DescriptionGroup members will share their knowledge about how eBooks and eTextbooks can be used effectively in school libraries. This group will also study the mobile devices that can be used to read eBooks.
Welcome to our discussion group. I hope we can share ideas about ebooks, and etextbooks and all the various devices.
I have been working on a Symbaloo that comprises places for ebooks and audiobooks (most free). Thought I would share what I already have compiled.
Thursday, 28 February 2013 13:50
I had intended to share my overview of ebook vendors (the good, the bad, and the aggravating) here but the ppt is huge (7Mb)
It will be posted to the OELMA site.
I did post the handout EBOOKAvailabilitySample.pdf> which was intended to show that we cannot always buy the books our students want to read as ebooks and that a truly digital library will have to purchase from more than one vendor.
Tuesday, 23 October 2012 11:47
Interesting etextbook pilot begins at several U.S. universities with McGraw-Hill. Will be interesting to follow this and how it may effect K-12.
Internet2 and EDUCAUSE Partner To Deliver eText Pilot At Colleges and Universities Nationwide, Fall 2012
McGraw-Hill Education, Courseload and 25 higher education institutions test new approaches to making electronic textbooks and other learning materials more affordable through new business model
Washington, D.C. and Ann Arbor, Mich.–-Sept. 4, 2012--EDUCAUSE and Internet2 today announced a series of pilot efforts to evaluate technologies and business models in the fast evolving migration from traditional textbooks to digital learning materials. For the fall 2012 term, the pilot is being conducted in partnership with McGraw-Hill Education and Courseload, through which more than 25 colleges and universities will provide eTexts to their students.
Including educational institutions across the spectrum from major research institutions to community colleges, this pilot aims to advance a new model for the purchase, distribution, and use of electronic textbooks and digital course materials. Participating colleges and universities are listed at the end of this announcement.
The pilot departs from current eText practices in three key ways:
1. Replaces individual purchases by students with site licenses negotiated and funded by campuses;
2. Substitutes paper textbooks owned by students with electronic materials licensed for use in specific classes; and
3. Uses an e-reader not associated with a specific publisher.
Based on the pilot, EDUCAUSE, Internet2, and the participating institutions will assess the new model for appeal and pedagogical benefit to faculty and students, scalability of the approach, ease of integration with campus learning management environment, and especially how the model supports increased value and lower costs of educational materials. The pilot will help higher education progress toward adoption of more cost-effective procurement of electronic class materials, which are in turn much less expensive than their print predecessors.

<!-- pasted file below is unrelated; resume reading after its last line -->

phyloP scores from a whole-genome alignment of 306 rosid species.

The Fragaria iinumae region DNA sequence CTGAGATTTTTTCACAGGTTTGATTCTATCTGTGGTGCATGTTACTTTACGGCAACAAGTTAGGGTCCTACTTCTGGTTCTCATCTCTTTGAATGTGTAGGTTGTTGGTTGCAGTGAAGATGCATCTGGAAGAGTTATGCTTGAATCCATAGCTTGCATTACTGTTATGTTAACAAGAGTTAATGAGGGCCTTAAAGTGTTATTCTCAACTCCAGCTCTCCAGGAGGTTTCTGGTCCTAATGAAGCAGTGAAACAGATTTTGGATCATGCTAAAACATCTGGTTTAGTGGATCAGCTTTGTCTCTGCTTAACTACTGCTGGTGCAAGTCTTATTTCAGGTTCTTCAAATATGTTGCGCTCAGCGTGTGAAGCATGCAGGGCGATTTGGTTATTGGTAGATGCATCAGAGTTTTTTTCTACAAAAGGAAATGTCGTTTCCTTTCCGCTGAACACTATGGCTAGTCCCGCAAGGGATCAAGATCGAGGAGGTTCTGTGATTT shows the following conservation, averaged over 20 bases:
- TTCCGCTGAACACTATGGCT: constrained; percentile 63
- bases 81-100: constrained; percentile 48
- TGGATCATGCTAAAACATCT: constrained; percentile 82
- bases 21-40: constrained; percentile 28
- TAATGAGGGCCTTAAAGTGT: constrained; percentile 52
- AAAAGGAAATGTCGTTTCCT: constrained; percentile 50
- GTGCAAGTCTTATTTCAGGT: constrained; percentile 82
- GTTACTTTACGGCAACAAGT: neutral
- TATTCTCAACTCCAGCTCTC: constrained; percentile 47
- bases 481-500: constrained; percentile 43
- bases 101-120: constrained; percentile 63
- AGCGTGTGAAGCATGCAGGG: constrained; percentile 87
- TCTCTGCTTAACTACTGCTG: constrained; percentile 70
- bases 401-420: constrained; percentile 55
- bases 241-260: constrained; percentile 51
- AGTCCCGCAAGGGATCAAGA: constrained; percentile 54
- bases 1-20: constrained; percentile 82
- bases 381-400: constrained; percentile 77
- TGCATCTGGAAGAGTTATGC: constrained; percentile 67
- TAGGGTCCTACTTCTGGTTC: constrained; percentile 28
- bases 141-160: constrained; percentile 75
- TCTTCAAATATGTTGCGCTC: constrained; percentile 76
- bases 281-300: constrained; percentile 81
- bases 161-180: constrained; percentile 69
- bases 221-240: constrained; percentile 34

Students in participating courses will use McGraw-Hill Education eTexts and digital learning material selected by faculty, as well as the Courseload reader and annotation software, which allows content to be delivered directly through their school’s existing learning management system (LMS).
Students will receive their eTexts at no cost as the institutions are subsidizing the study. The e-reader will enable students and instructors to access, highlight, and annotate their eTexts and learning materials on almost any Internet-enabled device, even when they are not connected to the Internet. Students who want a printed copy may print portions of their eText directly, or may order a print-on-demand version of the eText for a fee.
The fall 2012 pilot expands upon a more limited experiment involving the University of California at Berkeley, Cornell University, the University of Minnesota, the University of Virginia, and the University of Wisconsin at Madison, and a successful earlier effort at Indiana University. These initial efforts demonstrated the appeal of the new model -- more than 100,000 online pages read, with almost none printed--with balanced reactions from students or instructors. Feedback also indicated that in addition to the substantial cost savings the approach represents, those involved appreciated the ability to digitally annotate content and share those annotations while using less paper.
As a faculty participant at the University of Virginia said, “the main benefits have been for the students, who […] can have their texts on the various machines they carry around with them all the time.” The initial efforts also underscored important goals for future efforts, such as ensuring that eTexts are accessible to students with special needs and others requiring special accommodation. Here’s a link to the Internet2 eTextbook Spring 2012 Pilot Final Project Report.